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Array destructuring simplified

Dillion Megida

ES6 came with some awesome features that make complex coding techniques easier to implement. One of these features is Array Destructuring, which we will be covering in this article.
Practice along : )

What is array destructuring?

What is destructuring?

Destructuring is the act of ‘Destruction’.

Destruction is the process of destroying (or reducing) something to its smallest pieces.

Array destructuring is a javascript expression that reduces arrays to smaller atoms where the contents of the array can be easily accessed and referenced by variables.
The reduction may only be to 1 level or to the least level (depending on the depth of the array and how far you want to destructure it).

Let’s look at an example array:

let awesomeArray = ["educative", "dot", "io"];

If we were to access the contents of this area without destructuring, we would have to use this method:

// Expected output: io
let edu = awesomeArray[0];
// Expected output: educative

With array destructuring implemented, we would have:

let [ edu, var1,var2 ] = awesomeArray;
console.log(edu, var1, var2);
// Expected output:
// educative
// dot
// io

Interesting right?

Note that the spaces after the opening bracket and before the closing bracket do not mean anything. It’s for readability purposes only.

When destructuring, javascript follows the same pattern in which you declared your variables. In our code above, according to the pattern, edu gets the first object of the array while var2 gets the second object.

What if we want to skip objects, say, in a very long array?

Let’s take a look at another example:

let bigAwesomeArray = ['wow','javascript',5,6,'6', true, {title: "educative"}, 100];

To access ‘javascript’ and {title…}, we can simply do this:

let [,awesomeLanguage,,,,,var7] = bigAwesomeArray;
console.log(awesomeLanguage, var7)
// Expected Output:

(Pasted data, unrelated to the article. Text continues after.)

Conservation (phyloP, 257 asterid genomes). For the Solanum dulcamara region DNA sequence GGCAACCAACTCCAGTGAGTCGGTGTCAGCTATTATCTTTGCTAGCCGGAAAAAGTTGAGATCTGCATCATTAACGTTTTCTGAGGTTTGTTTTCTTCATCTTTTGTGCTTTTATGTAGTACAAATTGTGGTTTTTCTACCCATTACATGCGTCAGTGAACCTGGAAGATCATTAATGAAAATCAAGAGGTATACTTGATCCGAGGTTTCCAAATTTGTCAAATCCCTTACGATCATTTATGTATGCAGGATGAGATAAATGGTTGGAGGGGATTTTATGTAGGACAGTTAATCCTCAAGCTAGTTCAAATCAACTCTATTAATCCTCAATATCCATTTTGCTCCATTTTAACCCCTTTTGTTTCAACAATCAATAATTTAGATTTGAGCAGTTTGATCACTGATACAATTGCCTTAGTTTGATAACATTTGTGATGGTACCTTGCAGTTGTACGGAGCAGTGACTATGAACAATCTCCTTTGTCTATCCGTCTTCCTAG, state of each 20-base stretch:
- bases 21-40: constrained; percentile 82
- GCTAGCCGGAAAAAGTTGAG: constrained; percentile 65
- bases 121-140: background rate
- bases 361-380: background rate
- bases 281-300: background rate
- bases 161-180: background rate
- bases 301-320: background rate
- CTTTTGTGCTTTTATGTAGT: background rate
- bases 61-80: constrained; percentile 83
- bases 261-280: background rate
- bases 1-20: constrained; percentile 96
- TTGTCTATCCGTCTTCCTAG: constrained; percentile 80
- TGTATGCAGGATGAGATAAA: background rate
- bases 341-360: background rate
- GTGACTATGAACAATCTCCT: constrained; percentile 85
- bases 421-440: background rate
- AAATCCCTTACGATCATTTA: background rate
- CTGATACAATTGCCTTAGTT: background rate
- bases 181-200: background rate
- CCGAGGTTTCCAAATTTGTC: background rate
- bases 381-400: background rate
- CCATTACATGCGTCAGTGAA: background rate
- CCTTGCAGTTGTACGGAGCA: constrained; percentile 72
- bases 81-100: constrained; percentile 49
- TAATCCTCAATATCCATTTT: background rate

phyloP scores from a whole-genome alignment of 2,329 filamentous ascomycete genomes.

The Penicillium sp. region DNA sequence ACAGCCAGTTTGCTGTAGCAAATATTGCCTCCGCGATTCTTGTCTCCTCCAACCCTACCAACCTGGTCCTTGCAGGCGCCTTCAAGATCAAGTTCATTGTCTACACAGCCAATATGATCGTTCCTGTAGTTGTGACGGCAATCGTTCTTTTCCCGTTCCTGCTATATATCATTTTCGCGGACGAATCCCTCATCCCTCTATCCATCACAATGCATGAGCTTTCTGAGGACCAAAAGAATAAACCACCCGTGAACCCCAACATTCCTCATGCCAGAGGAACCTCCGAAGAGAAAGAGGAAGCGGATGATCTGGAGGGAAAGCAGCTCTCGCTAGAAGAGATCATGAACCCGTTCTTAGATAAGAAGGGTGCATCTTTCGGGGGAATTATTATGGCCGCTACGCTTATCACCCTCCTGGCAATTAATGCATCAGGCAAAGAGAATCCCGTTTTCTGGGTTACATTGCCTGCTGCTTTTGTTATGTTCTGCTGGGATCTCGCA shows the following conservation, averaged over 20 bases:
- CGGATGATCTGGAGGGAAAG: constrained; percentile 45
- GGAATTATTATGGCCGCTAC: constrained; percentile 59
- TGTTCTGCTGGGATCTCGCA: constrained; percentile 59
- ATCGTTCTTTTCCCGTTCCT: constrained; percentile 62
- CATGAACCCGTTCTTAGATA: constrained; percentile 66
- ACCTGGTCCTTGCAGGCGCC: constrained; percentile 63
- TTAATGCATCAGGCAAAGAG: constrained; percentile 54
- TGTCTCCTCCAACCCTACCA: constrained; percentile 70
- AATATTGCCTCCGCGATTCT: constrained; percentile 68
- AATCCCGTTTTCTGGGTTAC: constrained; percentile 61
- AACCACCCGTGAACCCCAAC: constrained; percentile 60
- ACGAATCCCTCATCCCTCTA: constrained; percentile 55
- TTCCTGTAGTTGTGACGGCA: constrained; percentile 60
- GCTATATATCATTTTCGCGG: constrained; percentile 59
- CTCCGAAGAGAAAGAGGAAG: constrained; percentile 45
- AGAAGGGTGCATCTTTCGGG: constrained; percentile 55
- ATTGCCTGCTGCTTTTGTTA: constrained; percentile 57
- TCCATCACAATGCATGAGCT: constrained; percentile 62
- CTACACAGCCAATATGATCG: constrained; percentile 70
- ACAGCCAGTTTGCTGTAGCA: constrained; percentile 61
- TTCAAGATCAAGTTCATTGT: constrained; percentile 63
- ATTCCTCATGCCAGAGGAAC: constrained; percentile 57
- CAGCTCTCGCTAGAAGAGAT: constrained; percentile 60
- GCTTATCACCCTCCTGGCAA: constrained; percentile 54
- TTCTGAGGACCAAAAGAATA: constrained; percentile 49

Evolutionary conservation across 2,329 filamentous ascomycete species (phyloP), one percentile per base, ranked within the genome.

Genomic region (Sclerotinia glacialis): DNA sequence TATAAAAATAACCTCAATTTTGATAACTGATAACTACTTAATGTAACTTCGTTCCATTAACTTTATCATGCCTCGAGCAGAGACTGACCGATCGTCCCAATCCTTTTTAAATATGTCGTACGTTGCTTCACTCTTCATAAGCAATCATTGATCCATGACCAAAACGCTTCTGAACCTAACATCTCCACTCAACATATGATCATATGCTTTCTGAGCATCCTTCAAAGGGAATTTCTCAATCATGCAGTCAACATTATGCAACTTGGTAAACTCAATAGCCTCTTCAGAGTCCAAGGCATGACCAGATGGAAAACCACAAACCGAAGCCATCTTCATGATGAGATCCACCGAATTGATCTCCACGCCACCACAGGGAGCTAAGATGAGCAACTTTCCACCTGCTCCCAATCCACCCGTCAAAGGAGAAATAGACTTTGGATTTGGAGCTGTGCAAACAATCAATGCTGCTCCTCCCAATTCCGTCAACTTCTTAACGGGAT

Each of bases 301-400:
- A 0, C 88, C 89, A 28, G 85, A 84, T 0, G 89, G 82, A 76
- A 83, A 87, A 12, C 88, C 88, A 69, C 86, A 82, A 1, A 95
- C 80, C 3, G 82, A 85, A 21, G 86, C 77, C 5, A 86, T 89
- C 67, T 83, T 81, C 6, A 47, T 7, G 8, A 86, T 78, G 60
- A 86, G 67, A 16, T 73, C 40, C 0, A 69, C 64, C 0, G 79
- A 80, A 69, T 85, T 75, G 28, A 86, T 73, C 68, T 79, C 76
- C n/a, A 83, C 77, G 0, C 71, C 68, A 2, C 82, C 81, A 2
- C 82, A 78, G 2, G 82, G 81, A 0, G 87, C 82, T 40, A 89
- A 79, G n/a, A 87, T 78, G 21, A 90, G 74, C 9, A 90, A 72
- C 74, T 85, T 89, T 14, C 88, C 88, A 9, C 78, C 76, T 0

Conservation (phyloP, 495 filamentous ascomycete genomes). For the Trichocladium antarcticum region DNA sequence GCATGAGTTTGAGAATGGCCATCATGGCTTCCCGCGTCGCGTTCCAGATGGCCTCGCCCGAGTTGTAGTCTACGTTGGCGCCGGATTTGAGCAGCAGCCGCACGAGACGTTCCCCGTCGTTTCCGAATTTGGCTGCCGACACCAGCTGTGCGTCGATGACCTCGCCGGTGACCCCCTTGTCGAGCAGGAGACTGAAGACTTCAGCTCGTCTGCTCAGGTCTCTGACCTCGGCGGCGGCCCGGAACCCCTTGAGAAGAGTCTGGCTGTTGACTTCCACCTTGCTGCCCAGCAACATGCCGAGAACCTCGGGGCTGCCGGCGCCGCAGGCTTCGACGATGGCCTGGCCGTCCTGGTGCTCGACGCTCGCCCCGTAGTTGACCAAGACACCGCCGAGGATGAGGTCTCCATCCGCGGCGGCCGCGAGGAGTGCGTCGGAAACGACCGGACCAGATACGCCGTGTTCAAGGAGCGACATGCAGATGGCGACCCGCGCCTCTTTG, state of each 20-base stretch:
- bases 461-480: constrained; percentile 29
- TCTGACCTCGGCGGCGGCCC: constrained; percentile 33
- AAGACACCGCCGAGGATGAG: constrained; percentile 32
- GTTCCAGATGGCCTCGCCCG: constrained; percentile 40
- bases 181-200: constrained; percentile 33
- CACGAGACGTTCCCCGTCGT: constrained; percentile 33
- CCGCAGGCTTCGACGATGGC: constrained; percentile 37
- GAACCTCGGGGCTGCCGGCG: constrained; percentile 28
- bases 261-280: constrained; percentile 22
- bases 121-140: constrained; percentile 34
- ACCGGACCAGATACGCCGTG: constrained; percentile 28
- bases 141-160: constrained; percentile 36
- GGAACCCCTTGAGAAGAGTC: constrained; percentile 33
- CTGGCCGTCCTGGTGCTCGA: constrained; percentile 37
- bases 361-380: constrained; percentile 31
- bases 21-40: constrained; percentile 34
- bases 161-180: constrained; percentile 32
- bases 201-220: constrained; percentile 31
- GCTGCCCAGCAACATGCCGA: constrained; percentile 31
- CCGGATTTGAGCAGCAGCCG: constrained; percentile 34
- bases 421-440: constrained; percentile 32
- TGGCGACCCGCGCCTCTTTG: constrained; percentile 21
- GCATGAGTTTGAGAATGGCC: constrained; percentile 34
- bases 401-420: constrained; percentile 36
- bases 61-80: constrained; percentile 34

// javascript
// {title: "educative"}

Note that a comma has to end the ‘awesomeLanguage’ variable while the remaining commas represent skipped objects.

Another Example

let deepArr = [


let [ ,,locations ] = deepArr;
let [ first,,third ] = locations;
console.log(first, third);
// Expected output
// class
// office

By now, you should understand the process of destructuring with specified levels right?

Well there’s more…

Assigning the rest of an array

let bigArr = ["name", 4,5,6]

From this array, we might need just the name and we might want the numbers to have their own array. We would achieve this in combination with the rest operator:

let [ important, ...secondArr ] = bigArr;
console.log(imporant, secondArr)
// Expected Output:
// name
// [4,5,6]

Read more on rest paramaters here.

Swapping variables

With array destructuring, you can create your own arrays from your variables and also swap them. Here’s how:

let first = "educative";
let second = "io";
[first, second] = [second, first];
console.log(first, second);
// Expected output
// io
// educative

By now, you should see how easy it is to access data from small and big arrays by reducing them through Array Destructuring.

There’s another destructuring technique, Object destructuring, which implements this same concept.
There’ll be a future article on that, so stay tuned : )



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